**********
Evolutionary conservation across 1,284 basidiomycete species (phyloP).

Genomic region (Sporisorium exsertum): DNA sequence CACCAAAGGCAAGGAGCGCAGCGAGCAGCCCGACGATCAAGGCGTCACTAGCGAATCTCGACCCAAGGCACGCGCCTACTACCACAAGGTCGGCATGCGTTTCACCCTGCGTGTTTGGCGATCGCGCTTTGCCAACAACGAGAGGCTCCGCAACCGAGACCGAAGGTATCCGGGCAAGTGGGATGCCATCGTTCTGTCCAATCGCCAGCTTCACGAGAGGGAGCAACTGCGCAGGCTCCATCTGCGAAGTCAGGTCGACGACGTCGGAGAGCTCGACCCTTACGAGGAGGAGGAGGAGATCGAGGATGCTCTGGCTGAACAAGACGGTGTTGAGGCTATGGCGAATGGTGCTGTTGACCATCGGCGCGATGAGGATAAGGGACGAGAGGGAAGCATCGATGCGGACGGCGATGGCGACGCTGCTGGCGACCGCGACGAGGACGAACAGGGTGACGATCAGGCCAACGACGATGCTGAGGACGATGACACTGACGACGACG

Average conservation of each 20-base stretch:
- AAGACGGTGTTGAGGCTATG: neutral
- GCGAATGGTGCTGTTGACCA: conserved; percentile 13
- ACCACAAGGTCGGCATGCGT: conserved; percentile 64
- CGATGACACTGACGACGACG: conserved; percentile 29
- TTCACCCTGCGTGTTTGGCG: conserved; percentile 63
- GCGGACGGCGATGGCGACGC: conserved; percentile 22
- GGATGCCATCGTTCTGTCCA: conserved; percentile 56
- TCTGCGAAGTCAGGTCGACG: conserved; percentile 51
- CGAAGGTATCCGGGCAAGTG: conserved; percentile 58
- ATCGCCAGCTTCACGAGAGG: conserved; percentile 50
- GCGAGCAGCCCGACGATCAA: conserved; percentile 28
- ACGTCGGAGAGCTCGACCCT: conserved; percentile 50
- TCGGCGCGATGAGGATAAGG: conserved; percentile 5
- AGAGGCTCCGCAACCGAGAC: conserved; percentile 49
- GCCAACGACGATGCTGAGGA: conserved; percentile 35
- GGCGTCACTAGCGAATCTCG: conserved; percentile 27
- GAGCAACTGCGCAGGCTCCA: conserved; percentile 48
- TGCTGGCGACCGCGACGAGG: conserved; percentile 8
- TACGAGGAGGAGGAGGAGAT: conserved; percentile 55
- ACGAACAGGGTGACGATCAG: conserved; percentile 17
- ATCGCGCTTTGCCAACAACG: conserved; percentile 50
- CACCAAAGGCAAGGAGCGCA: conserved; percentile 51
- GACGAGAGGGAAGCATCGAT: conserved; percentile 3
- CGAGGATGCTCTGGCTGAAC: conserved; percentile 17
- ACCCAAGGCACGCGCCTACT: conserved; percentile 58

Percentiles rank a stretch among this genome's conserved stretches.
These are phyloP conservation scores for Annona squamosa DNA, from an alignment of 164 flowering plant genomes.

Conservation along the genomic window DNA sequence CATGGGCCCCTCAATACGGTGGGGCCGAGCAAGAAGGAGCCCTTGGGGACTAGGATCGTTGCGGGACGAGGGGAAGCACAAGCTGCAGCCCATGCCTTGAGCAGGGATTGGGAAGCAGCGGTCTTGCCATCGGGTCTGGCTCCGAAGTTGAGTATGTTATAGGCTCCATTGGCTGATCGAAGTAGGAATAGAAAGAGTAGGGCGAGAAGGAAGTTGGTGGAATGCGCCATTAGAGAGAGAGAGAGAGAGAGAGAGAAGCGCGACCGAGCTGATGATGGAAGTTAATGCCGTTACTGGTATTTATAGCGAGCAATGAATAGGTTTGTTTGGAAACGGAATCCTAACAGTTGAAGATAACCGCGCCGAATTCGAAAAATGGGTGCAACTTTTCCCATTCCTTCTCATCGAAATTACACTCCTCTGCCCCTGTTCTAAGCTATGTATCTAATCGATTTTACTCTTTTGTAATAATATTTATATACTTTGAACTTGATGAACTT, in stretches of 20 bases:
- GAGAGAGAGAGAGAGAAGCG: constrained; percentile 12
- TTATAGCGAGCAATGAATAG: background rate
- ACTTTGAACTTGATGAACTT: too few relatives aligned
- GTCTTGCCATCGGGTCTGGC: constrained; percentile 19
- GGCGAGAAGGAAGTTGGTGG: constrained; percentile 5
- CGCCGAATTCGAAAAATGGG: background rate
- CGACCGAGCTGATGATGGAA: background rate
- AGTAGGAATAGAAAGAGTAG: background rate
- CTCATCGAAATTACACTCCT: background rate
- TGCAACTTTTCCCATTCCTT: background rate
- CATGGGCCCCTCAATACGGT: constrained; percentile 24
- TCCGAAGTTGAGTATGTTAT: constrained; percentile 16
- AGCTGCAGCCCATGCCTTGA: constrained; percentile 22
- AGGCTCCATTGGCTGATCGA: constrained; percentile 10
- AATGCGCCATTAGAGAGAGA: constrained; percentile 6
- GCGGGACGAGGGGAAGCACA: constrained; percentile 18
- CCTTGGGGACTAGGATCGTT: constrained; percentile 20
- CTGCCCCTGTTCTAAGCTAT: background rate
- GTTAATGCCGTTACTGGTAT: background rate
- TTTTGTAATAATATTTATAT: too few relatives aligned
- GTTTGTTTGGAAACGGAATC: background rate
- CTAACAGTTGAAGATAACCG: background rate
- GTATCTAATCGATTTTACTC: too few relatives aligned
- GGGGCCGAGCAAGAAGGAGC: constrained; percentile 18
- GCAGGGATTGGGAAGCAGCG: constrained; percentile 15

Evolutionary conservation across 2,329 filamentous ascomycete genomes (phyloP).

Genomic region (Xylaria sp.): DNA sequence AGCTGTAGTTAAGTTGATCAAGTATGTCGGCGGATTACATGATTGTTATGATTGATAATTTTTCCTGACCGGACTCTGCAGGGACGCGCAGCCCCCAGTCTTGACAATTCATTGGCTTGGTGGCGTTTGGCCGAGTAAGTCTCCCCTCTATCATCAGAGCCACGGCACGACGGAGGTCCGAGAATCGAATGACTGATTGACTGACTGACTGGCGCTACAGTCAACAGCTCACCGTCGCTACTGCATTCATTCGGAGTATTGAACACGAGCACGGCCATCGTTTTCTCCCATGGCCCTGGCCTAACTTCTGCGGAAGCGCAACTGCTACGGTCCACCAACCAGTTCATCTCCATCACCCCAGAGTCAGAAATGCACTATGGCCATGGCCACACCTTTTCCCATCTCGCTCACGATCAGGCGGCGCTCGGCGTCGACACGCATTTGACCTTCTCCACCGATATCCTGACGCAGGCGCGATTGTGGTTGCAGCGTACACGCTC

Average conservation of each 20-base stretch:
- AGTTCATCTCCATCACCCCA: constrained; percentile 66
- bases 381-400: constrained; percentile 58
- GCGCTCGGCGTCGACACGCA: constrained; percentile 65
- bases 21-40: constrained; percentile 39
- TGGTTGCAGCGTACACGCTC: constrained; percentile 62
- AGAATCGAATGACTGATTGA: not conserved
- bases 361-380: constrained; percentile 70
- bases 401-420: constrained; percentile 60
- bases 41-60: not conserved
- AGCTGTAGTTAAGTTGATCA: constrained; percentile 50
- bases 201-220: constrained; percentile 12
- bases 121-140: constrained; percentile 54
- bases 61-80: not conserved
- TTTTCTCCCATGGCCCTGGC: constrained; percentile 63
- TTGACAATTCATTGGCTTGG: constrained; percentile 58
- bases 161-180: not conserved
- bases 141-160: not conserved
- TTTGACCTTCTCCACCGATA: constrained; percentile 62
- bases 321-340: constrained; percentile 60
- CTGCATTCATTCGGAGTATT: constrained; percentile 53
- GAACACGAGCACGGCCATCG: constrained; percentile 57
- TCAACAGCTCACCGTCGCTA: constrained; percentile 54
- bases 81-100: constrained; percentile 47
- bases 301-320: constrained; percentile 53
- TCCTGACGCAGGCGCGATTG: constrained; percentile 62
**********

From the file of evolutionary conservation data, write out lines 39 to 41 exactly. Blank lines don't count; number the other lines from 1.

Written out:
- AGTAGGAATAGAAAGAGTAG: background rate
- CTCATCGAAATTACACTCCT: background rate
- TGCAACTTTTCCCATTCCTT: background rate